Behind the door sat a lumpy couch and a table covered in newspaper. The walls were also plastered with printed pages featuring colourful circles around different sections. The words 'haunting', 'disappearance', and 'lunar cycle' jumped out at me. What was going on in that woman's head?
"Mrs. Crawford, are you okay? Can Mike and I help you? Do you need any groceries or medical attention?"
The buzzing of flies and the odour of rotting meat hit me, and I cringed. I shoved off the memories of my mother with a carcass in hand the second they materialized.
"Please just be meat," I muttered to myself.
On the floor lay a shattered plate and pieces of steak and potatoes. Why hadn't Milo eaten it earlier, and where was that cat?
"Mrs. Crawford? Milo?"
Near the shards of porcelain lay a bloody fingernail that made my skin crawl with the feet of a thousand ants. Scratch marks and traces of red decorated the counter. Had something attacked her? If it was an animal, why would it leave the food? I scratched my head. Perhaps I was losing my mind like my mother. No, that was impossible. I took impeccable care of myself.
I checked the washroom which seemed fine aside from the olive tiling and knitted toilet cozy that would make Mike cringe. The bedrooms were also empty, though there were piles of books on mythology, paranormal activity, exorcisms, and a worn leather-bound journal. I called Mrs. Crawford's name once more before cracking the diary open.
The woman had chicken-scratch handwriting, but so did my husband, so I could decipher hers. I turned the pages with trembling fingers. The most recent entry in her journal was dated two weeks prior, around when townspeople had last seen her.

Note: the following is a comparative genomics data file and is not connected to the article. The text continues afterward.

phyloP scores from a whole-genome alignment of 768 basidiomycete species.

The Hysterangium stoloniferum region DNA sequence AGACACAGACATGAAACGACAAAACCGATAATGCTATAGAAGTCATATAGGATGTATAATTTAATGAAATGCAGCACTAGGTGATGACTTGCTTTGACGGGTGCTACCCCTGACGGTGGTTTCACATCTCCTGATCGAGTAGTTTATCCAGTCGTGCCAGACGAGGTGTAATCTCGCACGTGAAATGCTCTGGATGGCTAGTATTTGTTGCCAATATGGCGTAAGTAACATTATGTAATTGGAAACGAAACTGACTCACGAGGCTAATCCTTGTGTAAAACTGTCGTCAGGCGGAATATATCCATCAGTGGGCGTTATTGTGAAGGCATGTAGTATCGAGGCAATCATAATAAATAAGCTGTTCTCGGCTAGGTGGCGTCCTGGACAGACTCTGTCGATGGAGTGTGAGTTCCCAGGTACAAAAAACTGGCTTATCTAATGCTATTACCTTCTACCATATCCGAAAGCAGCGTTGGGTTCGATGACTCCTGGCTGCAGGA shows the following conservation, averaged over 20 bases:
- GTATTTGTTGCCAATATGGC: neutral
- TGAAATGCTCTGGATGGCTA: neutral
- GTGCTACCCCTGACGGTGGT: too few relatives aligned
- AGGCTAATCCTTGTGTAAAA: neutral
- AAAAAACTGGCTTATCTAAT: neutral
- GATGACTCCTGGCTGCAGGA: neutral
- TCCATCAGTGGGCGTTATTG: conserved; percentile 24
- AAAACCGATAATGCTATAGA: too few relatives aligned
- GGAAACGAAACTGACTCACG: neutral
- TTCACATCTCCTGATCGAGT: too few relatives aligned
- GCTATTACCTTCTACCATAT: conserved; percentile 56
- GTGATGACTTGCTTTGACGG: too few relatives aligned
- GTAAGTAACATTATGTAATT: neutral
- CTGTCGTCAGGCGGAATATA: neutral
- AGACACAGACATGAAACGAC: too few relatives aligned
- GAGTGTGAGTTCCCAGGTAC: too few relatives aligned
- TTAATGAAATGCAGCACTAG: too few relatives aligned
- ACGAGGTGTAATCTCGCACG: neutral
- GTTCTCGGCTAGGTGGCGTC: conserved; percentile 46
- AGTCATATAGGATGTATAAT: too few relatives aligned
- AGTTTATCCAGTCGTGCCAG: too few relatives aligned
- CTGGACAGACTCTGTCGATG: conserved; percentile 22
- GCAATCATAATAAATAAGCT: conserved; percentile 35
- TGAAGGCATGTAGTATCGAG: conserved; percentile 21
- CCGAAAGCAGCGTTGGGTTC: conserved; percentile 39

Their whispers kept me up all night, plotting to rip me limb from limb like Tony did to my dolls years ago when I was a girl. Their high-pitched laughs and pitter-pattering feet plague me at all hours. Tony wants to put me in a home, but he doesn't understand. They'll follow me wherever I go. I've found a solution if I survive until the full moon.
Below the writing was a sketch of a circular podium that resembled a sundial. The small words at the different points were too tiny to read. Was it part of some ritual? The full moon was tonight.
A loud crash reverberated from behind the house. The floor and walls shook. I ran outside, journal in hand. At the base of the porch stairs, I nearly tripped on Milo. His emerald glare was stern. He meowed. Led me to a path in the backyard that dipped. The putrid scent grew worse. Endless forest walls surrounded me. To my right, an immense tree had collapsed, flattening a wooden shed. My heart stilled. Just nature at work.
Behind the wreckage, a pale arm stuck out. I drew in a shaky breath, the odour materializing into a retch-inducing taste. After swallowing bile, I crept over. The tree had missed the body of an elderly woman by less than a foot. She had snow-white curls and bottle glasses that had somehow cracked.
The front of her pink nightgown was crusted in dried blood. Maggots and insects swarmed from a rotting hole in her chest, almost like someone had reached inside to claw out her heart.
My head spun. My stomach twisted. I ran to puke further from the rotten stench of the body. Footsteps echoed on gravel and swished through the grass. I stood too shocked to move until a hand grasped my shoulder.
YOU ARE READING
Watched (ONC 2021)Horror
Fitness-trainer Winston settled in Corbeau Woods for a quiet life with his husband, free of the superstition and madness of his childhood. When a mysterious statue of an eye circulates the town, people go missing and he and his husband make a shocki...